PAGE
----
28 May 2015

A Transportable MRI

From Our Changing World, 9:20 pm on 28 May 2015

By Ruth Beran

A pop-up MRI or magnetic resonance imaging machine that could be transported in a shipping container has been designed by the Robinson Research Institute.

Currently in the concept-stage, a smaller experimental version of the MRI has been developed that can scan human extremities like arms and legs.

MRIs use a magnetic field and radio waves to create detailed images of the organs and tissues inside the body. The machines use superconducting magnets, and at the moment, the large MRI machines in hospitals require liquid helium, a cryogen, to keep the magnets cold.

Photos from left to right of Rob Slade and the experimental MRI, the MRI with covers half off, and a pancake coil

From left to right: Rob Slade and the experimental MRI, the MRI with covers half off, and a pancake coil Photo: Robinson Research Institute and Ruth Beran

The new MRI, located at Gracefield near Wellington, does not need liquid cryogen because it uses a high temperature superconductor.

A superconductor is a type of electromagnet, but unlike the more common electromagnets made from coils of copper wire, superconductors have no resistance.

An MRI image of a cross section of a hand

An MRI image of a cross section of a hand Photo: Robinson Research Institute

You can leave it on as long as you like, it won’t consume any power,” says physicist and engineer Rob Slade from the Robinson Research Institute.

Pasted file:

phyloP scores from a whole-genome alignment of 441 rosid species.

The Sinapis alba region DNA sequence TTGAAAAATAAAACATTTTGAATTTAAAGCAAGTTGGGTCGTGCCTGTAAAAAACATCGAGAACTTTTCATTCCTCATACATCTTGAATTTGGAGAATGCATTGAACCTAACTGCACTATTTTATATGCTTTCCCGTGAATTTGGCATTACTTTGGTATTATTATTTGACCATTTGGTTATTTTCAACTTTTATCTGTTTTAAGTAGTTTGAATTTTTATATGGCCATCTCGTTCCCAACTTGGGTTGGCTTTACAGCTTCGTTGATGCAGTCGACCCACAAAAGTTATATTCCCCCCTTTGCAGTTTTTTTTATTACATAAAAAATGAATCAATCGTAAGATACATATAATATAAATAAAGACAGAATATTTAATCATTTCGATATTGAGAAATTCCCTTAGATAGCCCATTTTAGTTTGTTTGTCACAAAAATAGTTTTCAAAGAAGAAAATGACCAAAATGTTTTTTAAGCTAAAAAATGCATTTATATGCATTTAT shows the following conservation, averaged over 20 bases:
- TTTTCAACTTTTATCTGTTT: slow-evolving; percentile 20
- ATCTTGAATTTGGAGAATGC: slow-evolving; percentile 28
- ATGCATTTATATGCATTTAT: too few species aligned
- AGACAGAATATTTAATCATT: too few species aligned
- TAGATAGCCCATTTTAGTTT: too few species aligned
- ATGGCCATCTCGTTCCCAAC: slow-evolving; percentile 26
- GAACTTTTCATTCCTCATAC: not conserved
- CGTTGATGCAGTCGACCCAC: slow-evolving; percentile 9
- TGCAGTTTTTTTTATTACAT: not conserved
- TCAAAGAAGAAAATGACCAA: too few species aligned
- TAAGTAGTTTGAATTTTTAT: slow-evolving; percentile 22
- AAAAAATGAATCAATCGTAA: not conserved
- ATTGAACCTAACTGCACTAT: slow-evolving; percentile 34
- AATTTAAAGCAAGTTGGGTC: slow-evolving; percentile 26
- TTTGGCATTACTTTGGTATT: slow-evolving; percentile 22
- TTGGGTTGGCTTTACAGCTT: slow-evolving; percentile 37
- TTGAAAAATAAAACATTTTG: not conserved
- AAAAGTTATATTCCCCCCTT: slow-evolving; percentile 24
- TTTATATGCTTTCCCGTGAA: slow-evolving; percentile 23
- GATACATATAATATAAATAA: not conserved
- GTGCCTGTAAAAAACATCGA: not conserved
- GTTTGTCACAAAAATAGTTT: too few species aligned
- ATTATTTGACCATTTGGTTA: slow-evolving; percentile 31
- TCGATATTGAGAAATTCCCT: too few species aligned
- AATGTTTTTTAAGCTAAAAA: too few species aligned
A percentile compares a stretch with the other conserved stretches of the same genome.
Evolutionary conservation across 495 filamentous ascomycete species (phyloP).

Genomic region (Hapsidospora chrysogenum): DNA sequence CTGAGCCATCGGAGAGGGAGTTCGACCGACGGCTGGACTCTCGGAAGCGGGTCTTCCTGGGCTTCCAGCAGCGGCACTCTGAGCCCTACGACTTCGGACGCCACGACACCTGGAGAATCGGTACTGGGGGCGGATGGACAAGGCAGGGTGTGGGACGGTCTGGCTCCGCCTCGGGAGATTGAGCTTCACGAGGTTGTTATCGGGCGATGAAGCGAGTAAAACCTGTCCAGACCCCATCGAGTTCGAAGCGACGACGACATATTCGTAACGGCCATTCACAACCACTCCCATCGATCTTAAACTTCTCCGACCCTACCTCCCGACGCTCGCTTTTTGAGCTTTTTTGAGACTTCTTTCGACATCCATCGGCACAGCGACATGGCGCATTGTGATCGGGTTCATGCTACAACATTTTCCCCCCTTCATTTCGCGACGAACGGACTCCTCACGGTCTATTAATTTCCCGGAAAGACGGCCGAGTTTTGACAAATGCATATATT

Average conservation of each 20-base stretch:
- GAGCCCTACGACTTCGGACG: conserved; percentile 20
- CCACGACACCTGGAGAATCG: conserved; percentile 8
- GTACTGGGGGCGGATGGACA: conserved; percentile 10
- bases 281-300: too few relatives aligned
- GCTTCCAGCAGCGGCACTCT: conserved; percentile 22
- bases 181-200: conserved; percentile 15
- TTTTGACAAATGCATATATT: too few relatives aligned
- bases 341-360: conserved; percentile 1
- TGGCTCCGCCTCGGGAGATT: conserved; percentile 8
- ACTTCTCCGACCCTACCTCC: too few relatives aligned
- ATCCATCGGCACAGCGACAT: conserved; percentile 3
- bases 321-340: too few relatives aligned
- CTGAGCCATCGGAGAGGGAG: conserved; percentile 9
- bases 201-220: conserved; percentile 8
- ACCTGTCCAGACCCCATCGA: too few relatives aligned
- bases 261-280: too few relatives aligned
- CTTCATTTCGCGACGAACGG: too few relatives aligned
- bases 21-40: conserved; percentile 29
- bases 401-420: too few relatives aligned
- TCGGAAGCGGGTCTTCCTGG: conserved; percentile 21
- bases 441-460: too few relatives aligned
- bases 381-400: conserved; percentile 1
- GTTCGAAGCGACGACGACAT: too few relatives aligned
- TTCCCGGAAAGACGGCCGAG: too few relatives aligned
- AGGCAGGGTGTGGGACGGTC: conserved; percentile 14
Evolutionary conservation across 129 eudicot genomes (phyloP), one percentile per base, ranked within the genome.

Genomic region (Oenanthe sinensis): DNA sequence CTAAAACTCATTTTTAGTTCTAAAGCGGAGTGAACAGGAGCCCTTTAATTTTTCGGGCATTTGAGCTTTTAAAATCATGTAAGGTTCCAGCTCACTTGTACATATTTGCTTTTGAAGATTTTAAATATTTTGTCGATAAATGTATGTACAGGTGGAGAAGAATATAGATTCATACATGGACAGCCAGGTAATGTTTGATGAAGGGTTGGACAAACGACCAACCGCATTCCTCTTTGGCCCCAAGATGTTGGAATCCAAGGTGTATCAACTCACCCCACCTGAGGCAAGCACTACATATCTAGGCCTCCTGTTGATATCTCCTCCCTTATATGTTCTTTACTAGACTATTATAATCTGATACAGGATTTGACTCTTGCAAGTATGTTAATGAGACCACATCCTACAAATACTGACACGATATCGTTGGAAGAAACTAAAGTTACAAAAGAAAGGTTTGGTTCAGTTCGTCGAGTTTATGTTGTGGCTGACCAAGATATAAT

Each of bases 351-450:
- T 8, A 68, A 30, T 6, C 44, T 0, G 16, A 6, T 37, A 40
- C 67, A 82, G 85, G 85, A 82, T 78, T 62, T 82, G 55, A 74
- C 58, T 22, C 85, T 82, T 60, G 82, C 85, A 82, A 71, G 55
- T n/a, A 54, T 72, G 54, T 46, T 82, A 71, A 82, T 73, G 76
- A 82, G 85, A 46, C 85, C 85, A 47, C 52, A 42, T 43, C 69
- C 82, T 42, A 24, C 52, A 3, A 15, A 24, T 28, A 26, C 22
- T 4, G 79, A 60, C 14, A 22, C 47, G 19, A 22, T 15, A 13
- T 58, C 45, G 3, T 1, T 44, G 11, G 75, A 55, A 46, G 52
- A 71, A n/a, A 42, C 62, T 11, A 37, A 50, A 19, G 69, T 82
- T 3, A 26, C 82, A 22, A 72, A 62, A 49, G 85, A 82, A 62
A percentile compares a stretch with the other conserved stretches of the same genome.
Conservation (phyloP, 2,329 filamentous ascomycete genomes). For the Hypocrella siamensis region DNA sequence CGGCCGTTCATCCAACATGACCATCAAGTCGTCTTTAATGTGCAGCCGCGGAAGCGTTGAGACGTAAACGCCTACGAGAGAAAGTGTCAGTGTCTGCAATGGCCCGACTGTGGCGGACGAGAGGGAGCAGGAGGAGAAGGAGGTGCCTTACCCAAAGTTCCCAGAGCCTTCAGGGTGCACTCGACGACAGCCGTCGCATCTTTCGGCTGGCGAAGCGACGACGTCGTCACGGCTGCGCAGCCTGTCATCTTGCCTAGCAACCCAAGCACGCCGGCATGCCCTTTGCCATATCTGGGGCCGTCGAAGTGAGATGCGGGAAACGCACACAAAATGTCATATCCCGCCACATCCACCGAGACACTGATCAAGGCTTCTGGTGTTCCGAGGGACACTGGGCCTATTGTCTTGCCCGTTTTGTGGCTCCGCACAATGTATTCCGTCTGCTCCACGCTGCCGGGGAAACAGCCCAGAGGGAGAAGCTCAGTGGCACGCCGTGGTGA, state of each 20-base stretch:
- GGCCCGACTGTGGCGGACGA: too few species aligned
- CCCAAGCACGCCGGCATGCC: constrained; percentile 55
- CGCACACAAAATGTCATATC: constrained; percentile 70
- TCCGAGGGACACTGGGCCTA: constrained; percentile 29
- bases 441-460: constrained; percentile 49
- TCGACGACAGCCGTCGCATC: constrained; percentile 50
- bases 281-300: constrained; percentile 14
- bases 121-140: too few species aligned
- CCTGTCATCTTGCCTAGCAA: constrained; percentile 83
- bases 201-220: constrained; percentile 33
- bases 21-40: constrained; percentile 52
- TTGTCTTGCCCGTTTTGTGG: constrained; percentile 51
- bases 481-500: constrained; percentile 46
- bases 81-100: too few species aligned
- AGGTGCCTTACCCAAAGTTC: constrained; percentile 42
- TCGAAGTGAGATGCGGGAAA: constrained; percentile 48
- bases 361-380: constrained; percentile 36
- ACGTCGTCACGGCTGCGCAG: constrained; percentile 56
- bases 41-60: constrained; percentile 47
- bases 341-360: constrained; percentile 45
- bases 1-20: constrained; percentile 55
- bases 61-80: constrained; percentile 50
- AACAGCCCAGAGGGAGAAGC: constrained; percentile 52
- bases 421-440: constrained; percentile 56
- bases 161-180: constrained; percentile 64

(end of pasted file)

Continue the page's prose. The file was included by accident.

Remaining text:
There is a catch though. Superconductors only work when they are very, very cold.

For example, the superconductors in hospital MRIs need liquid helium to work. “It’s the only liquid which gets cold enough and doesn’t freeze at -269˚C to get the conventional magnet sitting in a liquid,” says Rob.

Liquid helium is expensive in New Zealand. Hospital MRI machines also require a large quench duct to take the helium, which could be an asphyxiation hazard if it boils and turns into a gas, out into the atmosphere.

High temperature superconductors still need low temperatures, but not nearly as cold. For example, the new MRI at Gracefield operates at -253˚C.

This means it can use an electrical refrigeration unit, or cryocooler, instead of a crystat of liquid helium to cool the magnet. This is obviously a disadvantage if there is a power failure but it does mean the machine can be switched on and off, unlike a hospital MRI which is always on. It can also be easily moved.

The experimental MRI has a bore size of 28cm, which is the diameter hole in the middle of the magnet where an arm or leg would be placed. The machine looks a little like a front-loading washing machine and is a similar size.

The magnets are manufactured by the company HTS-110, and are precision wound from 5mm wide tape stiffened with stainless steel to make what Rob calls “pancake coils”. The high temperature superconductor is a ceramic which sits inside the tape. “It looks like an old fashioned tape deck,” says Rob. “And the wire is built up, one turn on top of another to create an annular coil.” The coils are then stacked on top of each other to make the magnets.

A diagram of the transportable MRI concept

Transportable MRI concept Photo: Robinson Research Institute

Creating a human size MRI would require investment to make larger coils but eventually the idea would be to build a machine that is transportable. It was inspired by military requirements for a field hospital.

We think we can fit the whole thing into the back of a shipping container, [and] because you don’t have any of that liquid helium it makes that a more achievable prospect,” says Rob.

If funding is found, the next stage would be to build a prototype.

In 2010, Bob Buckley and Jeff Tallon were awarded the Prime Minister's Science Prize in 2010 for their work on high temperature superconductors. Listen to a previous Our Changing World story with Jeff Tallon here.

Listen to a previous Our Changing World story with Bob Buckley here.

And a story about a cryocooler being developed for use with high temperature superconductors.